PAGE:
THE OFFICIAL PUBLICATION OF THE COLORADO RURAL ELECTRIC ASSOCIATION COMMUNICATIONS STAFF Mona Neeley, CCC, Publisher/Editor; email@example.com Cassi Gloe, CCC, Production Manager/Designer; firstname.lastname@example.org Kylee Coleman, Editorial/Admin. Assistant; email@example.com ADVERTISING Kris Wendtland, Ad Representative; firstname.lastname@example.org | email@example.com | 303-902-7276 National Advertising Representative, American MainStreet Publications | 611 S. Congress Street, Suite 504 | Austin, TX 78704 | 800-626-1181 Advertising Standards: Publication of an advertisement in Colorado Country Life does not imply endorsement by any Colorado rural electric cooperative or the Colorado Rural Electric Association. COLORADO COUNTRY LIFE (USPS 469-400/ISSN 1090-2503) is published monthly by Colorado Rural Electric Association, 5400 Washington Street, Denver, CO 80216-1731. Periodical postage paid at Denver, Colorado. ©Copyright 2018, Colorado Rural Electric Association. Call for reprint rights. EDITORIAL Denver Corporate Office, 5400 Washington Street, Denver, CO 80216; Phone: 303-455-4111 | firstname.lastname@example.org | coloradocountrylife.coop | facebook.com/COCountryLife | Twitter.com/ COCountryLife | Pinterest.com/COCountryLife | YouTube.com/COCountryLife1 Editorial opinions published in Colorado Country Life magazine shall pertain to issues affecting rural electric cooperatives, rural communities and citizens. The opinion of CREA is not necessarily that of any particular cooperative or individual. SUBSCRIBERS Report change of address to your local cooperative. Do not send change of address to Colorado Country Life. Cost of subscription for members of participating electric cooperatives is $4.44 per year (37 cents per month), paid from equity accruing to the member. For nonmembers, a subscription is $9 per year in-state/$15 out-of-state. POSTMASTER Send address changes to Colorado Country Life, 5400 Washington Street, Denver, CO 80216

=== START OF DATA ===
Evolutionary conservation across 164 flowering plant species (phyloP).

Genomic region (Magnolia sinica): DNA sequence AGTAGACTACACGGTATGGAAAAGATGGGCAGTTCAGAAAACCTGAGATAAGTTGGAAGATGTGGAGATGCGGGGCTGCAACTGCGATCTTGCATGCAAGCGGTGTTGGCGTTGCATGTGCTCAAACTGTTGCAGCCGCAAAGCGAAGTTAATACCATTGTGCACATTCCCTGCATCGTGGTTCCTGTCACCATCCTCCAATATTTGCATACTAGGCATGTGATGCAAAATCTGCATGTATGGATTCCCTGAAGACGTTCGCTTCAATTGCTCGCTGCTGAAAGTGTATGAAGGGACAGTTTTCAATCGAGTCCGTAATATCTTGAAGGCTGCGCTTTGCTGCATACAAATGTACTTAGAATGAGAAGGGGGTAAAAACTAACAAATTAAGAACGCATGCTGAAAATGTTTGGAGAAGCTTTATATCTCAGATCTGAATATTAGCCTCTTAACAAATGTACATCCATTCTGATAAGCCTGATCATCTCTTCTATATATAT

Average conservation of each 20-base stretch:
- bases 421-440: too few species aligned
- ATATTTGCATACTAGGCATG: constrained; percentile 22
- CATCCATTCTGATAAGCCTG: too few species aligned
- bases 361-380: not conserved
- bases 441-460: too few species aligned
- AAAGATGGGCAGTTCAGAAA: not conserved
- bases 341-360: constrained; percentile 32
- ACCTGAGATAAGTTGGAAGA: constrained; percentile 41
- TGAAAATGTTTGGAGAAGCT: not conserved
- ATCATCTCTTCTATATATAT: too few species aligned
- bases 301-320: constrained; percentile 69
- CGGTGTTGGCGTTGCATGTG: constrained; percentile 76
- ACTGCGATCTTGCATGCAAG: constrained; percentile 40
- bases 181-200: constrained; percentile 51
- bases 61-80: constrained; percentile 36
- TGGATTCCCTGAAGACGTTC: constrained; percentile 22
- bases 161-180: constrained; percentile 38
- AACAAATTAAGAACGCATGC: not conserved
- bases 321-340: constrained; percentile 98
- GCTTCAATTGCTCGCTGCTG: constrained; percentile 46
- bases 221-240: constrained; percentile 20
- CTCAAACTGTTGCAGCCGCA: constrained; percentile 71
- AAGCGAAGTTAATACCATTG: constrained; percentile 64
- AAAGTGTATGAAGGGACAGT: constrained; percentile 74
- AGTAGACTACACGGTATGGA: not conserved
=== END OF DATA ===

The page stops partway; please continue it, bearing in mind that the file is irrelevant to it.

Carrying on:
COCountryLife pinned: Make mom a special dessert this Mother’s Day. Give this coconut macaroon tart a try.